What sells scripts?

Thanks for stopping by the GWN blog. For something a little different, Ann Kimbrough is here to talk about scripts!

Here’s Ann!

It probably comes up wherever screenwriters gather, be it a coffee house or a top-secret bunker for testing high concepts. It’s the perennial screenwriting question – What Sells Scripts?

First, there’s the answer that we all hate: Good Writing. It’s right up there with “we know it when we see it.” I like an answer that actually tells you something you can take and use – even if it hurts. So, here are a few painful words that I’ve heard from producers. Some of these are more about what doesn’t sell scripts, but play along and see which will help you write a script that producers love.


NAGGING SCRIPTS. Don’t send out your screenplay if you have a nagging feeling about any part of the script. One Hollywood producer said, “If you know there’s a weakness in your script, you’ve gotta fix that weakness.” According to him, most writers don’t.

I know what he’s talking about. I’ve had that nagging feeling about a scene. And it’s never gonna be one of those easy to fix problems. No… it’ll be a page-one rewrite. Sigh. Why is good advice so hard to take? I hate good advice, but I run with it.

DERIVATIVE SCRIPTS. I believe this trend came about after everyone said to write screenplays that are like something successful, but with a twist. “You should rip out everything in your script that you’ve seen before,” said one producer. Everything? Hold onto your laptops, he wasn’t the only one. A veteran screenwriter/producer said, “Only the originals are successful. The copies – no. You gotta get there first.”

Holy McKee! Forget the page-one rewrite, now I’m reworking my concept. Of course, there’s a fine line in there somewhere. If you’re breaking into the world of working screenwriter, you will need to write scripts that honor produced films. The trick is being aware of how you are making it different, better. Derivative means same, boring. If you can answer how your script is interesting, you’re on the right track.

GO WITH THE FLOW. This is the advice from top Hollywood screenwriters and one drilled into my head by Hal Croasmun of ScreenwritingU. He believes that half of screenwriting is the writer’s ability to write a good script, and half — maybe more than half — is the ability to take notes, play the game and deal with human issues.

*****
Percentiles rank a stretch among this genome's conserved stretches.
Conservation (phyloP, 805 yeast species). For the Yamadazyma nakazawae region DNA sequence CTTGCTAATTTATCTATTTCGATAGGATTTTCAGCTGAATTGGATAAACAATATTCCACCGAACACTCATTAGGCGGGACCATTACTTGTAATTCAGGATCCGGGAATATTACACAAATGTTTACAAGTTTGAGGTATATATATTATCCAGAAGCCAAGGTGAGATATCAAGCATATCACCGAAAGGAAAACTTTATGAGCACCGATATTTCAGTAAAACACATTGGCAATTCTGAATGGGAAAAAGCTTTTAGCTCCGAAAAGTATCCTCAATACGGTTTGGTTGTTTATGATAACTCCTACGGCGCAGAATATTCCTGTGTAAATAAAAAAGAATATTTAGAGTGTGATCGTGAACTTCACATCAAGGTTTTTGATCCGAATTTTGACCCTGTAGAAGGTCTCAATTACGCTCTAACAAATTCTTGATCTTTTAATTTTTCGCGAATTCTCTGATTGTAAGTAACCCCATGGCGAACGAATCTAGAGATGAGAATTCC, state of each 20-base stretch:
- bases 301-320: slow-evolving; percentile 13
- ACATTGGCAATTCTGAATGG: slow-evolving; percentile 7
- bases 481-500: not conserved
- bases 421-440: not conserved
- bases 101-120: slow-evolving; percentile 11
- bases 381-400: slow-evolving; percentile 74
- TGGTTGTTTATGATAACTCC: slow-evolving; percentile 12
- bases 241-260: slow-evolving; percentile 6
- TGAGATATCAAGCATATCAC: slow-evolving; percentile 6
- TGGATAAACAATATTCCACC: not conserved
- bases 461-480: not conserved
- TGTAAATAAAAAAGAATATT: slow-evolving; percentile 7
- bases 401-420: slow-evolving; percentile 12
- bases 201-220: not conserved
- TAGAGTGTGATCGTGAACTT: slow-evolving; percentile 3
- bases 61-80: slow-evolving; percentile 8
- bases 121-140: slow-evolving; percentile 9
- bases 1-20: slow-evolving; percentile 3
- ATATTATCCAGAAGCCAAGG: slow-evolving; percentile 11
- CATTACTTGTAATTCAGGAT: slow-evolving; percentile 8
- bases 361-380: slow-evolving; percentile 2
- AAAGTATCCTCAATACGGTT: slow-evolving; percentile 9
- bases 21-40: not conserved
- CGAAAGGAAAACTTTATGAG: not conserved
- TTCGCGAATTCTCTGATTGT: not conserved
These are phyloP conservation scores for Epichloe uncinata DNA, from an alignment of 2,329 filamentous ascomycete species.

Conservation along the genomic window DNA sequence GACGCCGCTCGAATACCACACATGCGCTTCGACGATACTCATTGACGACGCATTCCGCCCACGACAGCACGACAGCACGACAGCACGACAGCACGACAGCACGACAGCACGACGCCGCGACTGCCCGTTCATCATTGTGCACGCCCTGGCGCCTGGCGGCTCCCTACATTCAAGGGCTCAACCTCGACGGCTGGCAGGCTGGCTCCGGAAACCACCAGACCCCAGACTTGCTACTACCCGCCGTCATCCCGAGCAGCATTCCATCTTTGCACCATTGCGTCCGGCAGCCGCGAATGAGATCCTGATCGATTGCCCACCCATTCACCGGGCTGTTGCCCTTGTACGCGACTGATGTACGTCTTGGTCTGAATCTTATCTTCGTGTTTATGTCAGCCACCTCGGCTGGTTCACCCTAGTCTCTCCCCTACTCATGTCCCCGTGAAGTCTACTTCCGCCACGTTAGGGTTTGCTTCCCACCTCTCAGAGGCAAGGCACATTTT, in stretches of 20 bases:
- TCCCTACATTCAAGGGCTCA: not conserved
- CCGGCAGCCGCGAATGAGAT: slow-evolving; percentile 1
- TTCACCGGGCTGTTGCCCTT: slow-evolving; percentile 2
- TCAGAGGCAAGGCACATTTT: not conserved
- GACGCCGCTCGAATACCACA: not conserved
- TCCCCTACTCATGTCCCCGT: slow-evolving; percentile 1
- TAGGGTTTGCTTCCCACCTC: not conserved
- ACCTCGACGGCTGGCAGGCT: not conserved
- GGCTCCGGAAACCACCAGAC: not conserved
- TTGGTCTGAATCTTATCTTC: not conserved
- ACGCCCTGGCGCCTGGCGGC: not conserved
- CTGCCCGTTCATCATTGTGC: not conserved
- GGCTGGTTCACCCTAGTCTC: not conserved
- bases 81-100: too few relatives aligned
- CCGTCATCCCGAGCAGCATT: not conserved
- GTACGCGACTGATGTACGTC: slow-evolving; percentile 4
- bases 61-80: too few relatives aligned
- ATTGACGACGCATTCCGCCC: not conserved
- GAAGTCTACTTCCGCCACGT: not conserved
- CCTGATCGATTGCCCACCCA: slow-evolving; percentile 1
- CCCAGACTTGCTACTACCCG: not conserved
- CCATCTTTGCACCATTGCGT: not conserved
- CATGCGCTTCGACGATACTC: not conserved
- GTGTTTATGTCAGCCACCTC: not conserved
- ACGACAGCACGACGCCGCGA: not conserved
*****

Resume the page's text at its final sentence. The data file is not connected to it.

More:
Wow. Doesn’t the industry know that I spend my days with a laptop, a copy of “Save the Cat” and a zillion mochachinos? I could be lacking a few social skills. But I have learned that if producers like you, they will want to work with you.

DEAL KILLERS. One producing team spelled it out very clearly. “Several things are real deal killers,” they said. “Poor story structure, poor characterization or a writer that is tone deaf to budget.”

That’s good news, even though slightly offensive to the hearing impaired. We can do this one. (We can do all of them, frankly.) Think fewer locations, fewer actors, fewer explosions.

Quick reference for budgets: $60mil and above is the stuff of tent poles and A-list screenwriters. $40mil to $60mil is a lonely area for most films, as it requires financing help. That means your script will need the go-ahead from a village of decision makers. $40mil down to micro-budget is a thriving market. Entry-level work can be found at the $5mil and below range, with the majority of scripts going directly to Netflix or similar. Some do earn a theatrical release. It’s a great area to find work, as the producers are accessible with multiple projects and they pay. At the very least, this is where you can get your first screen credit.

Some other semi-deal killers are scripts that start slow, backstory, voice-over, long third acts and cookie-cutter characters. “I invest in good parts,” one producer said. I’m sure good parts help him attract good actors.

GOOD TITLES SELL. In a world where everything is moving fast and no one has time to listen, this makes a lot of sense. Come up with a title like “Legally Blonde” and you’ll have instant impact. Give them something that is easy to remember, plus shows the story and it’s a pitch in a title. Hard to do? Definitely, but it is worth your time. No matter the budget level, it takes more than one person to make the decision to option your script. If the person you pitch can turn around and pitch a title that interests another decision maker, you’ve made their life easier. Easy makes you look good.

FIRST TEN PAGES. We’ve all heard that very few scripts are read from page one to the end. Sometimes they’ll give you 30 pages, but in reality you only have around ten. It seems rather harsh, but it’s a time issue thing. It’s like a scene from “The Godfather”: It’s not personal, it’s business. Don’t fight it, just embrace it. Your first ten pages need to deliver on your concept. Period. If a producer is reading your script based on a pitch, it’s because they like the concept. If they are reading your script because your mother dated their uncle, you might want to deliver on the concept in five pages or less.

Is your head spinning yet? I recommend a mochachino, and taking the time to filter all the above through your own creative process and elevate your screenplay. A market is out there waiting for you!

Visit Ann’s website: www.annkimbrough.com
Visit Ann’s Screenwriting blog: http://writeforthescreen.wordpress.com/
Follow Ann on Twitter: https://twitter.com/ScriptLife

Cindy here again!

Thanks for being here Ann.  Great advice. At least I know have the good title part down. For some of my scripts anyway. 🙂

Happy writing!



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